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Posted by Dr. Scott Wilson | 01-Nov-2022
Foot health is an important part of overall physical health, and proper footwear is essential for maintaining proper foot health. This is especially the case if you have an occupation that involves long hours spent on your feet. Far too often, people in these occupations spend these hours in footwear that simply isn’t designed for comfort or support. And the consequences can be significant. It can result in poor foot health, which can also result in lower back pain, limb discomfort, joint aches, vascular disorders, and more.
Occupations that require long hours spent on the feet are usually associated with multiple health conditions including chronic venous insufficiency, varicose vein, carotid atherosclerosis, plantar fasciitis, and various musculoskeletal disorders. Prolonged standing in ill-fitting work shoes not only affects your feet but causes back and lower limb musculoskeletal disorders and foot deformity. Moreover, various studies have proven that incorrectly fitted footwear is a major contributor to the development of structural foot disorders, such as hallux valgus and several forms of toe deformities.
Tight-fitting safety shoes, for example, do not allow for enough flexibility and can significantly reduce blood circulation to your feet. Reduced blood circulation can lead to chronic venous insufficiency. This means that the veins in your legs aren’t circulating enough blood back to your heart which causes blood to pool in your feet. Not only does it damage your veins, chronic venous insufficiency can also cause cardiovascular health problems, because your heart will have to work harder to pump blood for circulation.
High heels can be similarly detrimental. Spending long hours wearing high heels affects your body posture, muscle activation, and movement. It also causes fatigue, discomfort, and pressure under the foot all of which are factors relating to musculoskeletal disorders including a greater risk of hip and knee osteoarthritis. It can even reduce bone and ligament integrity which leads to forefoot deformity and hindfoot instability.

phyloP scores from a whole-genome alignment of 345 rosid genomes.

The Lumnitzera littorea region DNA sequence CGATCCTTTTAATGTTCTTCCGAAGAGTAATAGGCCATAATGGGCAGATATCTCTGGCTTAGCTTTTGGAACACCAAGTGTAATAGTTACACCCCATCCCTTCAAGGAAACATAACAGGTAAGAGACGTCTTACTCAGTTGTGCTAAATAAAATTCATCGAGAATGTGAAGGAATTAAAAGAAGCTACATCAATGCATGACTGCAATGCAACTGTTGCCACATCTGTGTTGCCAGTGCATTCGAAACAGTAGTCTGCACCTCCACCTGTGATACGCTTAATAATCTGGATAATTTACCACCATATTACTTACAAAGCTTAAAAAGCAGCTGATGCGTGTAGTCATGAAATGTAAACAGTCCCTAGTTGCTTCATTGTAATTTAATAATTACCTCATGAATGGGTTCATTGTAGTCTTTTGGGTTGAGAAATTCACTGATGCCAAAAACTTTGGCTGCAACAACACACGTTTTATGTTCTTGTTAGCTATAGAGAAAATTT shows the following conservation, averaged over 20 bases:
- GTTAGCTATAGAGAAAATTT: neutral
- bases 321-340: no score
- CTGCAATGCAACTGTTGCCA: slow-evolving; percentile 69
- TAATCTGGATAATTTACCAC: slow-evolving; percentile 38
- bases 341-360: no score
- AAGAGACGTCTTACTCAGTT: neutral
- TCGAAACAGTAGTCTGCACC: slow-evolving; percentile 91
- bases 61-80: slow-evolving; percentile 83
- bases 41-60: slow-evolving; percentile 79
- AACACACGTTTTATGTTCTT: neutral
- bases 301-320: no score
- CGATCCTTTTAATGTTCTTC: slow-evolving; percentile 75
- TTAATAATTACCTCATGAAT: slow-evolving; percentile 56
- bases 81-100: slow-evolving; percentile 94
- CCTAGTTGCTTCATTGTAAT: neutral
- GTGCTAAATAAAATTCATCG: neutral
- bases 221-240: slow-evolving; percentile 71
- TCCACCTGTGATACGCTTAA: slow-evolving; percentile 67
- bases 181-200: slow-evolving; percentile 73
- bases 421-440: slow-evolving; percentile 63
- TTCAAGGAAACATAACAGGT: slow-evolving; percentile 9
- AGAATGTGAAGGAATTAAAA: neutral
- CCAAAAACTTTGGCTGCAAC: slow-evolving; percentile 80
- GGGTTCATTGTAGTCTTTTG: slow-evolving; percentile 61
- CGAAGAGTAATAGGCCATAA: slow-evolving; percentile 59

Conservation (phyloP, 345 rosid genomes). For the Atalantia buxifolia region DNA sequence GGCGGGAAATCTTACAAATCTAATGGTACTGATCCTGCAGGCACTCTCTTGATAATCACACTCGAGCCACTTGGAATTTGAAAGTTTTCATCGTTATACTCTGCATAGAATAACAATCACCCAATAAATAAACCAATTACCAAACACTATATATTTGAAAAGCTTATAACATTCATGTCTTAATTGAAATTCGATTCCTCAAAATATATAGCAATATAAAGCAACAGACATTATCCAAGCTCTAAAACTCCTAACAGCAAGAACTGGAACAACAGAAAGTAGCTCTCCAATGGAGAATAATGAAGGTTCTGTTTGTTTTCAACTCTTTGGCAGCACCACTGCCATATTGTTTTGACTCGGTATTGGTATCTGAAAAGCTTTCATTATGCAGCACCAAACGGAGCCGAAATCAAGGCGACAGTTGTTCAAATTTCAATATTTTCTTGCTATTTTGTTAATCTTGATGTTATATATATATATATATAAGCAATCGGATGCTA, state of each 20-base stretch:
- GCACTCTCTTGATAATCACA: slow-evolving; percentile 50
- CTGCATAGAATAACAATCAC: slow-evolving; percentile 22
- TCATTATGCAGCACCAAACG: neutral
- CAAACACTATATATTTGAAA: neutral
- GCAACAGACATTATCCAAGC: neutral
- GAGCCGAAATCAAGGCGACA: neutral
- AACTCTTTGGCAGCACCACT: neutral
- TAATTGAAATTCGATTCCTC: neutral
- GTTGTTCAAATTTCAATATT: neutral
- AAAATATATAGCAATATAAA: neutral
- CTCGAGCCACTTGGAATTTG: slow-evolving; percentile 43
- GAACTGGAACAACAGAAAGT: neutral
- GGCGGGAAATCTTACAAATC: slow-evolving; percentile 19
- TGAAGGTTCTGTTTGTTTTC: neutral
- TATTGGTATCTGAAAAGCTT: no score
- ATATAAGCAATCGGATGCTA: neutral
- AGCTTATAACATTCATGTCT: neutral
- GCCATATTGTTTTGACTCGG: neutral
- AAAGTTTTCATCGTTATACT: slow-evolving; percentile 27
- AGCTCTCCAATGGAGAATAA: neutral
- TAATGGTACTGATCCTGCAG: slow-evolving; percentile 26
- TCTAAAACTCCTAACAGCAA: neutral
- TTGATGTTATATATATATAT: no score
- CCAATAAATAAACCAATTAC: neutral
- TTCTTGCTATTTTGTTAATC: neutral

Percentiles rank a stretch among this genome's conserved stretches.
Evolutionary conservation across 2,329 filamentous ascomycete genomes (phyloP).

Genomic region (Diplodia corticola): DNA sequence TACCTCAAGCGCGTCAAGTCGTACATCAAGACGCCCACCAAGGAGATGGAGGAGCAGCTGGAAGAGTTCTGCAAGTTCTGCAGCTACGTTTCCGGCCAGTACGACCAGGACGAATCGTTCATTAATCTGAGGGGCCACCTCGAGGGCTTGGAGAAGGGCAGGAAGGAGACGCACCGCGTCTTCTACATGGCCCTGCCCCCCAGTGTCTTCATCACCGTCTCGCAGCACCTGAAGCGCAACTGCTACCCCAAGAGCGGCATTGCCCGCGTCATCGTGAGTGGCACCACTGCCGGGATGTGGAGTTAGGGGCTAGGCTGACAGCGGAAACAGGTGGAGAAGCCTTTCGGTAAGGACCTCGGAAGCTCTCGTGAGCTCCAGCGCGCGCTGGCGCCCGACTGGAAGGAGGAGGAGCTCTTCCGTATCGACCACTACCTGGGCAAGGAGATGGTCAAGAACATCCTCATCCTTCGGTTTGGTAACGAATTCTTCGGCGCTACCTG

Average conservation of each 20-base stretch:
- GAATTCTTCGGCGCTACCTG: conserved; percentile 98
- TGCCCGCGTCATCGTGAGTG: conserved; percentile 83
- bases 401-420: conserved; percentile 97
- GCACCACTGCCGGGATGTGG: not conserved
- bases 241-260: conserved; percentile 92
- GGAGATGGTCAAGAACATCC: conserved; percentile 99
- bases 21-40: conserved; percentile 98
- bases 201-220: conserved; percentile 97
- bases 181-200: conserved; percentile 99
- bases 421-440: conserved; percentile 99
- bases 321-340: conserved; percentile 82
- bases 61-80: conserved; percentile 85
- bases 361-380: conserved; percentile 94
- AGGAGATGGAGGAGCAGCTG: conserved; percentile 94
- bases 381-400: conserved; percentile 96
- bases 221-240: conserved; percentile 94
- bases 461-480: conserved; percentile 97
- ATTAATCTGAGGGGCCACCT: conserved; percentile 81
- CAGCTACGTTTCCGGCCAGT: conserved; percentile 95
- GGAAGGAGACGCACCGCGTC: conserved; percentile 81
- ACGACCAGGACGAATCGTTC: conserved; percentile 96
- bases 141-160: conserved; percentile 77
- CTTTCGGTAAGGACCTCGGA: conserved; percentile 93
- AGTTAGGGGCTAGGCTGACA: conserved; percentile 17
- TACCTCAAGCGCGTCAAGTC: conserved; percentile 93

Plantar fasciitis is primarily a degenerative process that leads to severe heel pain. This condition causes degenerative changes to your feet and even leads to tissue granulation, micro-tears, and collagen disarray. It’s caused by repetitive tensile overload from prolonged standing, weight-bearing, or by wearing improper footwear that results in changes in the aponeurosis (connective tissues found on the surface of pennate muscles) that can be either acute or chronic. The continuous stretching of the plantar fascia while standing results in chronic degeneration of the fascia, and eventually leads to severe heel pain that can even occur during sleep or at rest.
Bunions are inflamed metatarsal heads, usually related with hallux valgus, where the big toe moves on top of the second toe. It is mostly seen in people who stand for long periods of time in tight footwear such as heels or narrow pointed formal shoes. Tight shoes tend to press the big toe into the second toe, which puts pressure on the joint leading to redness and deformity.
Metatarsalgia is a condition that affects the bones connecting the ankle to the toes (the metatarsals). Inflammation in this bone or the ball of your foot can also lead to other foot conditions such as:
Poorly-fitting shoes and strenuous activities are major contributing factors to metatarsalgia.
Morton’s neuroma is a fibrosis of the nerve that affects the forefoot. It’s the result of the compression or repetitive irritation of the interdigital nerve. This leads to inflammation of the nerve. Causal factors include: